Blum: Bare-Knuckle Brawl

Brent Blum

Columnist

As the illustrious soothsayer Phil Collins once said, "Can you feel it coming in the air tonight? Hold on." Ok, so Mr. Collins probably didn't have the 2012 Farmageddon game on the mind when throwing that bad boy together back in the early '80's, but it seems to fit.

In our contemporary culture everything is the biggest or best thing, EVER. The only thing shorter than our collective attention span's is our memory. Just log on to Twitter sometime and the declarative statements are unavoidable.

It is with that preface that I can reasonably assert that Saturday's game against Kansas State is the most hype-worthy event at Jack Trice Stadium in the last 35 years.

The 25th ranked Cyclones host the 5th ranked Wildcats in front of a crowd that could potentially near a record 60,000, with countless others surely sneaking a peek at the video board from outside the stadium.  

In the 120 years of college football played at Iowa State, you can count the number of times two ranked teams have met in Ames on one hand:

November 4, 1972: #14 Iowa State vs. #7 Oklahoma. Sooners won 20-6.

November 11, 1972: #17 Iowa State vs. #3 Nebraska. Game finished in a 23-23 tie. (Glad ties can't happen anymore, walking out of that tie game would have been like going to KFC and only ordering coleslaw.)

October 7, 1978: #15 Iowa State vs. #10 Nebraska. Huskers rolled 23-0.

September 28, 2002: #19 Iowa State vs. #20 Nebraska. In an electric Jack Trice, Iowa State blitzed the Huskers 36-14. As Pete Taylor eloquently stated as the final buzzer sounded, "This may not be the Nebraska of old, but it certainly is the Cyclones of new."

K-State's trek to Ames on Saturday marks just the fifth time two ranked teams have met. That says a lot for the state of the Iowa State program in past years and highlights the opportunity in front of this 2012 group of Cyclones. Win games like this and pen another chapter in the surge of Cyclone football.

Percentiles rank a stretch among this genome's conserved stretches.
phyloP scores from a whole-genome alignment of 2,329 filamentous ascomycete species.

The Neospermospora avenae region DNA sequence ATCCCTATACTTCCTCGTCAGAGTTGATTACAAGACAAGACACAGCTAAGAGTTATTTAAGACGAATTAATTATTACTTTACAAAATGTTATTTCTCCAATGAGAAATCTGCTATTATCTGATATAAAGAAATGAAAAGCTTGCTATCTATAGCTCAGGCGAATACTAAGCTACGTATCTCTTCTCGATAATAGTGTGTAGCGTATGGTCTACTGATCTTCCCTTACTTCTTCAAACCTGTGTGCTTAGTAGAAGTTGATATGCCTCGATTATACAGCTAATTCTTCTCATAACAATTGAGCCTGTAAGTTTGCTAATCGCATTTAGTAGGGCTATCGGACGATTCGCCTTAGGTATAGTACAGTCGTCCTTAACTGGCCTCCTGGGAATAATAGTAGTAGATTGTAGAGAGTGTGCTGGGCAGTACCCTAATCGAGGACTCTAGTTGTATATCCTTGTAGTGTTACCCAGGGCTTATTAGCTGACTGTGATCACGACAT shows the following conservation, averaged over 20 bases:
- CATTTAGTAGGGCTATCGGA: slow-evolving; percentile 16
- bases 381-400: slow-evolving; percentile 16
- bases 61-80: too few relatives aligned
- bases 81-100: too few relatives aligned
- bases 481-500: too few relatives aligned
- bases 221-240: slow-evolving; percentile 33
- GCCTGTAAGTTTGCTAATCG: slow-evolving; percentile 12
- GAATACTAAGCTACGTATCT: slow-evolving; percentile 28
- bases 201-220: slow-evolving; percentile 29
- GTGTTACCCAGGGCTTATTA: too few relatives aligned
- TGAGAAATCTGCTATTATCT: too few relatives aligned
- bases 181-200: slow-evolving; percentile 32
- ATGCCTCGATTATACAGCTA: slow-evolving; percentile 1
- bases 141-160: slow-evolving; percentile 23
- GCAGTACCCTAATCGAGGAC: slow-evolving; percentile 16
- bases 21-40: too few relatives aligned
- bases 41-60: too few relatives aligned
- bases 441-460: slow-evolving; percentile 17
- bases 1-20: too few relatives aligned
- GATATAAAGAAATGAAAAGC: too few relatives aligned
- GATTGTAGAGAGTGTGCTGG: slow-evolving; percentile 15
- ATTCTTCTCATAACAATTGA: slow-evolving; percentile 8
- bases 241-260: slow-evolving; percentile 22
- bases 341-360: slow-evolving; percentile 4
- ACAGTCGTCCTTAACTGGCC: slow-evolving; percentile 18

For as long as I can remember, Iowa State has searched for a conference rival. Yes, they've always had a meaningful match-up in September with Iowa, but those contests have recently felt like a really big appetizer. For the last three decades, Nebraska had been the easiest squad in the conference to pick a fight with, but ultimately that series was very one-sided. The Huskers never saw Iowa State as a legitimate threat. Yes, the Cyclones got some shots in along the way, but the Huskers had bigger battles on the mind. And Nebraska took their ball and whimpered away to the Big 10 just when things were getting interesting with the Cyclones.

K-State probably sees themselves as a level above Iowa State at the moment, which is fair. They have more of a recent history and they are the squad currently in the top five. Knocking them off their perch and destroying their Championship aspirations is a good way to amplify a rivalry.